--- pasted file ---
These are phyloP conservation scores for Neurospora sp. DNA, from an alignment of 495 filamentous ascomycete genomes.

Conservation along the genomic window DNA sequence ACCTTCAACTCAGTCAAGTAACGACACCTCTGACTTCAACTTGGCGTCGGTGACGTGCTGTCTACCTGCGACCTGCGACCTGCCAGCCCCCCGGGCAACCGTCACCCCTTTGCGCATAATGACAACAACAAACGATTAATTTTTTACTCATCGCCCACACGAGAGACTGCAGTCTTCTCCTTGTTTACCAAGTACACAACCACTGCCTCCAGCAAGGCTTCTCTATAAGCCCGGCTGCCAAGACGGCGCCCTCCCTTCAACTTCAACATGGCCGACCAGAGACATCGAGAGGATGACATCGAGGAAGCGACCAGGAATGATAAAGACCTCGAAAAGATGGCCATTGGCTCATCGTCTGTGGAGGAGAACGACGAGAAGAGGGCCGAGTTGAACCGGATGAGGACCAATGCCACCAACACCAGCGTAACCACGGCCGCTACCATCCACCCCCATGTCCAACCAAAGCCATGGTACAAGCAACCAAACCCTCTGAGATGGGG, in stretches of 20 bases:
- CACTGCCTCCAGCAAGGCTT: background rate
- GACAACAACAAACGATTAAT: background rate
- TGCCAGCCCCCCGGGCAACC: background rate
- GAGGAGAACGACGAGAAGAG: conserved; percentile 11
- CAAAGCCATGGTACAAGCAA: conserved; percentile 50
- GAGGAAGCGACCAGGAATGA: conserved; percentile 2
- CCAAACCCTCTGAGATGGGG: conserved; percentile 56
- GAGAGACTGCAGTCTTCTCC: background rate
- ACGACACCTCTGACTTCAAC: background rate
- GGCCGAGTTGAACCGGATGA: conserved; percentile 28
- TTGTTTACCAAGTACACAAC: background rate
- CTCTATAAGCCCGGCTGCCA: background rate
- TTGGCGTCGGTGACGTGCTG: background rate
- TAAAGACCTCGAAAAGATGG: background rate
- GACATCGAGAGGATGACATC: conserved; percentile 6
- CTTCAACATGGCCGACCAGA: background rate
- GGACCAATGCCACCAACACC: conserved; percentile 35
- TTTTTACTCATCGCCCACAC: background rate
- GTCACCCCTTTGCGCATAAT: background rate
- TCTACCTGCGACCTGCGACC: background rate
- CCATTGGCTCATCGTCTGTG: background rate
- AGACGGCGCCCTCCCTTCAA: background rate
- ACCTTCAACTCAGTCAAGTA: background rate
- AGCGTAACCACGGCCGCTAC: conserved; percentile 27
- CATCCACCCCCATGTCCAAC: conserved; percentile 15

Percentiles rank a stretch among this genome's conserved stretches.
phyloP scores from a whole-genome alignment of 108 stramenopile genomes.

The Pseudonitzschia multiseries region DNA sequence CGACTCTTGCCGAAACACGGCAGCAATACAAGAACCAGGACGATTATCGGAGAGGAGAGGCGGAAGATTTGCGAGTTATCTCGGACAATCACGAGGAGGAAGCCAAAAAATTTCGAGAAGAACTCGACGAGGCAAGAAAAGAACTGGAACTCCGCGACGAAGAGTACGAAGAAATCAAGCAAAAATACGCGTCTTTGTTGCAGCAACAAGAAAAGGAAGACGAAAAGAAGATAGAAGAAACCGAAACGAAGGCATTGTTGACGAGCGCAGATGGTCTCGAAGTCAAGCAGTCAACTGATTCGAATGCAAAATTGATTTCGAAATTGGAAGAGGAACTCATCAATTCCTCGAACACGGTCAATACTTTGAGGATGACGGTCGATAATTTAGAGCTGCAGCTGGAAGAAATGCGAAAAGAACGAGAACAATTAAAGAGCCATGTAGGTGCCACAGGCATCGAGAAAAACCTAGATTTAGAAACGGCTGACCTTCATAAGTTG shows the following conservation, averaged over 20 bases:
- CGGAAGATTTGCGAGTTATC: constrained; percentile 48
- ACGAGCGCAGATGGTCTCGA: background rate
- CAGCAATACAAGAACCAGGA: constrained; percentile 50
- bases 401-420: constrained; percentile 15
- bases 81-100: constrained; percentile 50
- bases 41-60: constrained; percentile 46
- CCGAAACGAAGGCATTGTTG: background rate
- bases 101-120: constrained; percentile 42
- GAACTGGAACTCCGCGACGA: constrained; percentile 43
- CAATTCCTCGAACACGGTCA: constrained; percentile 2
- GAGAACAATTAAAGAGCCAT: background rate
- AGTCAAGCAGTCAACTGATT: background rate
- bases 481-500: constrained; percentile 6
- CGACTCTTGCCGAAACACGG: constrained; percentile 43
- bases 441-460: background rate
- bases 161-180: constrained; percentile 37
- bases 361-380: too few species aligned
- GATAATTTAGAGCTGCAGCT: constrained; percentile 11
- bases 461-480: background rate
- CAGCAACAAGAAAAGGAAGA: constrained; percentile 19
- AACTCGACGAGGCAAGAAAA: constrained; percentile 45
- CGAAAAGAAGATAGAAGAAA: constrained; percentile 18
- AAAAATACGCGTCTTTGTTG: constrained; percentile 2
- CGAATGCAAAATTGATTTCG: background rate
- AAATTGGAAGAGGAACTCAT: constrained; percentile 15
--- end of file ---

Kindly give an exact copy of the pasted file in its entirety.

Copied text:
These are phyloP conservation scores for Neurospora sp. DNA, from an alignment of 495 filamentous ascomycete genomes.

Conservation along the genomic window DNA sequence ACCTTCAACTCAGTCAAGTAACGACACCTCTGACTTCAACTTGGCGTCGGTGACGTGCTGTCTACCTGCGACCTGCGACCTGCCAGCCCCCCGGGCAACCGTCACCCCTTTGCGCATAATGACAACAACAAACGATTAATTTTTTACTCATCGCCCACACGAGAGACTGCAGTCTTCTCCTTGTTTACCAAGTACACAACCACTGCCTCCAGCAAGGCTTCTCTATAAGCCCGGCTGCCAAGACGGCGCCCTCCCTTCAACTTCAACATGGCCGACCAGAGACATCGAGAGGATGACATCGAGGAAGCGACCAGGAATGATAAAGACCTCGAAAAGATGGCCATTGGCTCATCGTCTGTGGAGGAGAACGACGAGAAGAGGGCCGAGTTGAACCGGATGAGGACCAATGCCACCAACACCAGCGTAACCACGGCCGCTACCATCCACCCCCATGTCCAACCAAAGCCATGGTACAAGCAACCAAACCCTCTGAGATGGGG, in stretches of 20 bases:
- CACTGCCTCCAGCAAGGCTT: background rate
- GACAACAACAAACGATTAAT: background rate
- TGCCAGCCCCCCGGGCAACC: background rate
- GAGGAGAACGACGAGAAGAG: conserved; percentile 11
- CAAAGCCATGGTACAAGCAA: conserved; percentile 50
- GAGGAAGCGACCAGGAATGA: conserved; percentile 2
- CCAAACCCTCTGAGATGGGG: conserved; percentile 56
- GAGAGACTGCAGTCTTCTCC: background rate
- ACGACACCTCTGACTTCAAC: background rate
- GGCCGAGTTGAACCGGATGA: conserved; percentile 28
- TTGTTTACCAAGTACACAAC: background rate
- CTCTATAAGCCCGGCTGCCA: background rate
- TTGGCGTCGGTGACGTGCTG: background rate
- TAAAGACCTCGAAAAGATGG: background rate
- GACATCGAGAGGATGACATC: conserved; percentile 6
- CTTCAACATGGCCGACCAGA: background rate
- GGACCAATGCCACCAACACC: conserved; percentile 35
- TTTTTACTCATCGCCCACAC: background rate
- GTCACCCCTTTGCGCATAAT: background rate
- TCTACCTGCGACCTGCGACC: background rate
- CCATTGGCTCATCGTCTGTG: background rate
- AGACGGCGCCCTCCCTTCAA: background rate
- ACCTTCAACTCAGTCAAGTA: background rate
- AGCGTAACCACGGCCGCTAC: conserved; percentile 27
- CATCCACCCCCATGTCCAAC: conserved; percentile 15

Percentiles rank a stretch among this genome's conserved stretches.
phyloP scores from a whole-genome alignment of 108 stramenopile genomes.

The Pseudonitzschia multiseries region DNA sequence CGACTCTTGCCGAAACACGGCAGCAATACAAGAACCAGGACGATTATCGGAGAGGAGAGGCGGAAGATTTGCGAGTTATCTCGGACAATCACGAGGAGGAAGCCAAAAAATTTCGAGAAGAACTCGACGAGGCAAGAAAAGAACTGGAACTCCGCGACGAAGAGTACGAAGAAATCAAGCAAAAATACGCGTCTTTGTTGCAGCAACAAGAAAAGGAAGACGAAAAGAAGATAGAAGAAACCGAAACGAAGGCATTGTTGACGAGCGCAGATGGTCTCGAAGTCAAGCAGTCAACTGATTCGAATGCAAAATTGATTTCGAAATTGGAAGAGGAACTCATCAATTCCTCGAACACGGTCAATACTTTGAGGATGACGGTCGATAATTTAGAGCTGCAGCTGGAAGAAATGCGAAAAGAACGAGAACAATTAAAGAGCCATGTAGGTGCCACAGGCATCGAGAAAAACCTAGATTTAGAAACGGCTGACCTTCATAAGTTG shows the following conservation, averaged over 20 bases:
- CGGAAGATTTGCGAGTTATC: constrained; percentile 48
- ACGAGCGCAGATGGTCTCGA: background rate
- CAGCAATACAAGAACCAGGA: constrained; percentile 50
- bases 401-420: constrained; percentile 15
- bases 81-100: constrained; percentile 50
- bases 41-60: constrained; percentile 46
- CCGAAACGAAGGCATTGTTG: background rate
- bases 101-120: constrained; percentile 42
- GAACTGGAACTCCGCGACGA: constrained; percentile 43
- CAATTCCTCGAACACGGTCA: constrained; percentile 2
- GAGAACAATTAAAGAGCCAT: background rate
- AGTCAAGCAGTCAACTGATT: background rate
- bases 481-500: constrained; percentile 6
- CGACTCTTGCCGAAACACGG: constrained; percentile 43
- bases 441-460: background rate
- bases 161-180: constrained; percentile 37
- bases 361-380: too few species aligned
- GATAATTTAGAGCTGCAGCT: constrained; percentile 11
- bases 461-480: background rate
- CAGCAACAAGAAAAGGAAGA: constrained; percentile 19
- AACTCGACGAGGCAAGAAAA: constrained; percentile 45
- CGAAAAGAAGATAGAAGAAA: constrained; percentile 18
- AAAAATACGCGTCTTTGTTG: constrained; percentile 2
- CGAATGCAAAATTGATTTCG: background rate
- AAATTGGAAGAGGAACTCAT: constrained; percentile 15